No Exit was a textbook example of everything a reunion album shouldn't be -- sloppily written, dominated by embarrassing attempts to sound current (especially the Coolio [!] duet in the metallic title track), and calculatedly commercial. So it's no surprise that when Blondie decided to try again five years later -- when Debbie Harry was actually old enough to be a Golden Girl, few were paying attention and The Curse of Blondie didn't even get a U.S. release. But what's shocking is that this, and not No Exit, is what should've been Blondie's big comeback effort. That isn't to say that The Curse of Blondie is a classic Blondie disc, but it's the first good one since at least Autoamerican, and features one of their best-ever singles in "Good Boys." "Good Boys" is prime Blondie the way they should be -- pulsing layers of synthesizers are punctuated by sharp guitar riffs and the whole prize is dressed up in an infectious hook that's one part bubblegum, one part sexy chanteuse. Disco pioneer Giorgio Moroder even mixed the single version, and this alone is a sign that the band is again aware of its strengths and choosing the right collaborators, unlike the turn with Coolio the last time around. The rest of the album doesn't quite live up to the promise of that single, but unlike No Exit, it's largely not embarrassing (opening track "Shakedown" aside -- no one needs to hear Debbie Harry rap the lines "I think I'd have a better chance to see the Pope/I got so bored with his schtick and waving a dick/and all his high and mighty sh*t/I'm a witch"). All 14 songs are dressed up in Steve Thompson's chic, modern production -- while the album sounds contemporary, it also sounds like classic Blondie. Perhaps this had something to do with the cultural shift that took place between this and the last album -- in 1998/1999, rap-metal, trance, and bubblegum pop ruled the charts and all three clumsily found their way onto No Exit. But by 2003, bands like the Sounds and the Rapture were getting big doing virtually the exact same thing that Blondie had done 25 years earlier, and that set the stage for them to release this, their best album in well over 20 years. That doesn't mean The Curse of Blondie is great -- after all, both No Exit and The Hunter were awful -- and without a widespread release even fewer are likely to hear this. But those who do will probably be pleased to find that Blondie still have some life left.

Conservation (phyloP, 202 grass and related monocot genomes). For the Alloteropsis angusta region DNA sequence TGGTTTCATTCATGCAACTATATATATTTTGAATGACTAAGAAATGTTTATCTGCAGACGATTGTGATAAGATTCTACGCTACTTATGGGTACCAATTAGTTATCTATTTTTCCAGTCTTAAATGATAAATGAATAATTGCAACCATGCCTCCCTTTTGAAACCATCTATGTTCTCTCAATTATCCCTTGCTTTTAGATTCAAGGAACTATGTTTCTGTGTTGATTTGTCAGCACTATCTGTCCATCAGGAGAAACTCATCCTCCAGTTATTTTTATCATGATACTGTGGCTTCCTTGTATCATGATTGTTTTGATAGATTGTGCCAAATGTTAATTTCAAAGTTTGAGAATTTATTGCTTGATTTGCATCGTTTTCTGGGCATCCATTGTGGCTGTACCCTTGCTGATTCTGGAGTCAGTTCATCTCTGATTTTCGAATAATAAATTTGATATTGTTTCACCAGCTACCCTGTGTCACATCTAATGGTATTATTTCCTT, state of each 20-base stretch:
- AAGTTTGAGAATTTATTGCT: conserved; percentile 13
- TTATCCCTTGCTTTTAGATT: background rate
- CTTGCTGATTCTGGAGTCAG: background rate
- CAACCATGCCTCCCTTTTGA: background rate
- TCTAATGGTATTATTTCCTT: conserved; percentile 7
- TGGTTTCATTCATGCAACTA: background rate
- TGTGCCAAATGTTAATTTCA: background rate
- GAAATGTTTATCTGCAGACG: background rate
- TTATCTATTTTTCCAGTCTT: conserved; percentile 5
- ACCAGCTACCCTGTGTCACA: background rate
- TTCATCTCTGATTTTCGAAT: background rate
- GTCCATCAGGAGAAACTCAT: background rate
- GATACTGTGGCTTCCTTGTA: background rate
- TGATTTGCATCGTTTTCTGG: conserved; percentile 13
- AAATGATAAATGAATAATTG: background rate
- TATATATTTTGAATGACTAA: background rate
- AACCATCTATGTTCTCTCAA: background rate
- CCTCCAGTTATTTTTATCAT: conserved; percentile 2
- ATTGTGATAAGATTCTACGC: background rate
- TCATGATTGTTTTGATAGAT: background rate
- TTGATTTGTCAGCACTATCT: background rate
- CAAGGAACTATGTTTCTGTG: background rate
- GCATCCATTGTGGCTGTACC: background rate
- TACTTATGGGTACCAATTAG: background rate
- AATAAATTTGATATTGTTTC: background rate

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AllMusic Review by Jason Damas